A further 35 patients completed both the CRQ-SR and the interviewer led CRQ before and on completion of the rehabilitation programme. (These subjects are part of a cohort of 52 patients who are described in a previous study where the CRQ-IL was compared with the CRQ-SR before commencing rehabilitation9). The CRQ-IL was administered at the time of initial assessment for pulmonary rehabilitation. One week later patients were given the CRQ-SR to complete at home. Patients were not informed of the dyspnoea choices they had selected previously on the CRQ-IL when they filled in the CRQ-SR. Patients then commenced the pulmonary rehabilitation programme. On the last session of the course the CRQ-IL was administered. Patients were then given the CRQ-SR to fill in at home and asked to return the questionnaire to us by mail. For both versions of the CRQ the initial dyspnoea provoking activities were transcribed onto the follow up administration, as is normal practice.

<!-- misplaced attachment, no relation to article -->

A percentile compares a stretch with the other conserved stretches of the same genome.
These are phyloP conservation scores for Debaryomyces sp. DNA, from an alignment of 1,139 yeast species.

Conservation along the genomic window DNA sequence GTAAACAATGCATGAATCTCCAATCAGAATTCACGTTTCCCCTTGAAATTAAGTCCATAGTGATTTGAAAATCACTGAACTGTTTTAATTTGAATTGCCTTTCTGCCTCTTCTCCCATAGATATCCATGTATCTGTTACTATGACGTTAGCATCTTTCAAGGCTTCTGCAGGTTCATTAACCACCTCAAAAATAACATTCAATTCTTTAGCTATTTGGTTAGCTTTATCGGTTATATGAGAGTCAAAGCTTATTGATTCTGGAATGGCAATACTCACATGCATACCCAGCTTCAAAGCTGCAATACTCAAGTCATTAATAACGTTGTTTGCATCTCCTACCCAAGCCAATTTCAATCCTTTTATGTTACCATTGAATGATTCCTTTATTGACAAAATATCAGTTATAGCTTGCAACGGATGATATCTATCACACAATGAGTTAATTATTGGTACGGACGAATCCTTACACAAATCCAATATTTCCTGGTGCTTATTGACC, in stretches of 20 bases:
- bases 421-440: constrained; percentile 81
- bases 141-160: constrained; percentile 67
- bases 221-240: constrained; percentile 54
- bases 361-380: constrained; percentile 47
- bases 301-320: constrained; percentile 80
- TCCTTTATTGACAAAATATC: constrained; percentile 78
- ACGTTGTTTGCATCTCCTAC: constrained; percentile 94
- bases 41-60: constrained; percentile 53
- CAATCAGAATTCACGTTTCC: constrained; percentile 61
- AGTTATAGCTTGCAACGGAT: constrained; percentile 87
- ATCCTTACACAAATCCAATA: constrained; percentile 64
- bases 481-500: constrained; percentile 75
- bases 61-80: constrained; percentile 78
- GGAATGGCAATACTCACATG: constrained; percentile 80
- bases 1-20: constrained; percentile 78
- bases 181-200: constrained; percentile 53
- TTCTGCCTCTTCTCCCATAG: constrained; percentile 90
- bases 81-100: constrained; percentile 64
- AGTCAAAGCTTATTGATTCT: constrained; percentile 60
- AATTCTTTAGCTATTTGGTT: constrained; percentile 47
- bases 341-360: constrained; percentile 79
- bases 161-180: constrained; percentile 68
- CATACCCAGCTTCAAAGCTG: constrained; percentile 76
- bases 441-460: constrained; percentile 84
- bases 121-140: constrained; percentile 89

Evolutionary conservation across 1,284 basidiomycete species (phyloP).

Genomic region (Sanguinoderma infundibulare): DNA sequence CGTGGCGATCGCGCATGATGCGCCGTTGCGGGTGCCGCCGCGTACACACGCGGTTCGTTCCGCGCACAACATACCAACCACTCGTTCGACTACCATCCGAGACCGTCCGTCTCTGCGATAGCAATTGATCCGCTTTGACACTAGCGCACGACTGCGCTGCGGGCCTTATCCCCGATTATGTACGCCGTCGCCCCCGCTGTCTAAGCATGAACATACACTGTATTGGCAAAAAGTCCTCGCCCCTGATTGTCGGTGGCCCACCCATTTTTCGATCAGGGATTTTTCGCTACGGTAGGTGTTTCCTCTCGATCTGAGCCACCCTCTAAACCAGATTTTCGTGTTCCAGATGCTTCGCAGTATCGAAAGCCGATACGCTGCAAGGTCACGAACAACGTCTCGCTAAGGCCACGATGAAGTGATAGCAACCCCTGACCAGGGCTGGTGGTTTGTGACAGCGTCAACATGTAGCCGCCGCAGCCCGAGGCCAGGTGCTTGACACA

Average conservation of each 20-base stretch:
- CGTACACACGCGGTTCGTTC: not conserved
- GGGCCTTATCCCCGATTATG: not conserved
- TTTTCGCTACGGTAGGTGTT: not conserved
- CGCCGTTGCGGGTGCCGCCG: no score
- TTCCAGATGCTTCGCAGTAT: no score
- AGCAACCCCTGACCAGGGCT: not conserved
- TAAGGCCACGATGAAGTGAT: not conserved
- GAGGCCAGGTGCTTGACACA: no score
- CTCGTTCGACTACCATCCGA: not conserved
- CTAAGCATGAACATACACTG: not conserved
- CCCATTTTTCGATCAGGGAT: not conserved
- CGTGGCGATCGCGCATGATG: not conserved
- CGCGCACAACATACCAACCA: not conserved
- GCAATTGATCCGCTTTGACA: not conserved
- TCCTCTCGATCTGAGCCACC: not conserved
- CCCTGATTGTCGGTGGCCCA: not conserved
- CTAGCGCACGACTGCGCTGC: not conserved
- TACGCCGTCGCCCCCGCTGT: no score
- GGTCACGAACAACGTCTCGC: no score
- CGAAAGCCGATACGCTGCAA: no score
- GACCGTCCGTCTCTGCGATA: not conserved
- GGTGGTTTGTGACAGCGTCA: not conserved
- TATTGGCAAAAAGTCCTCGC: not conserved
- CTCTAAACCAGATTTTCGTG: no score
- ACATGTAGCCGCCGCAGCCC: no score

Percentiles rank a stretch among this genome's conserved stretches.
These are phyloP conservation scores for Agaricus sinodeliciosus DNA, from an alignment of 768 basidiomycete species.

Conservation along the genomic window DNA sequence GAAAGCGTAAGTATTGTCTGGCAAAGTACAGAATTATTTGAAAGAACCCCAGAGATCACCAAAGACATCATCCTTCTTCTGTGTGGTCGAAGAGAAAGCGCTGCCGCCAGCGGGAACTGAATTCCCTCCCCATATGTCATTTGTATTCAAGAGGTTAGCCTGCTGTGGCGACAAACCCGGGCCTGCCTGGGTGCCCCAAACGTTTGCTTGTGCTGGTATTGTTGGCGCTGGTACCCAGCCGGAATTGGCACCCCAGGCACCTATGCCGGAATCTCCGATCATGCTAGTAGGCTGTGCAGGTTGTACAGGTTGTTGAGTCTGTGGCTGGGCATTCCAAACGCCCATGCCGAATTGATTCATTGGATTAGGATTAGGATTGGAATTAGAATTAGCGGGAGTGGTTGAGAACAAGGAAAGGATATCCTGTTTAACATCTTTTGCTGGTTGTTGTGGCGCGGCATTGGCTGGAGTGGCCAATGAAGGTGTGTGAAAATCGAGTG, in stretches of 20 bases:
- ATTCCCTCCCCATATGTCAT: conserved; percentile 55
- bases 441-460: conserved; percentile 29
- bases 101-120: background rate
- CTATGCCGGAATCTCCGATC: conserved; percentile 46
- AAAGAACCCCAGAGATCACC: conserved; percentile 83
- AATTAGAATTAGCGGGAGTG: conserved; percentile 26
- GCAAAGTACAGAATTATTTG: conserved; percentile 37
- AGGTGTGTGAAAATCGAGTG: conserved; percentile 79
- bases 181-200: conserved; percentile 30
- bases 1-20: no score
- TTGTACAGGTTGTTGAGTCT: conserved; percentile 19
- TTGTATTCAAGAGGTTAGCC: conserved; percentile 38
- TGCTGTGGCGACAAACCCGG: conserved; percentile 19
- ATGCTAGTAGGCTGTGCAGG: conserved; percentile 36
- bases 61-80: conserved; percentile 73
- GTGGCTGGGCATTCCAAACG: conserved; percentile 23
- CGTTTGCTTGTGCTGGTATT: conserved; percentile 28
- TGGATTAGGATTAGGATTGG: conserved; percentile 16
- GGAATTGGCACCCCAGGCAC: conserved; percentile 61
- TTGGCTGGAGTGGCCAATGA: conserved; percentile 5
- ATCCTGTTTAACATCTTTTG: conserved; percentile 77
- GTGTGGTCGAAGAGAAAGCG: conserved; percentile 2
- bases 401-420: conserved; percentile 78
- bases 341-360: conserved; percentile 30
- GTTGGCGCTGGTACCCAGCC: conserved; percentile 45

The study was approved by the Leicestershire ethics committee.
The method of scoring is identical for both formats of the questionnaire and the results are presented as mean score per dimension which is obtained by dividing the total score in each dimension by the number of questions in that dimension. A change of 0.5 in each dimension has been calculated for the CRQ-IL as being the minimum change necessary to produce a clinically worthwhile benefit (or minimum clinically important difference (MCID)11). We made the assumption that the MCID would be the same for the CRQ-SR as for the CRQ-IL as the basic structure and nature of the questions had not been changed.
As the data are ordinal, Wilcoxon tests were used to evaluate the differences between pre and post rehabilitation scores. However, as the data were also essentially normally distributed and in order to evaluate whether the degree of change exceeded the MCID of 0.5, mean differences and 95% confidence intervals (CI) are also given for each dimension.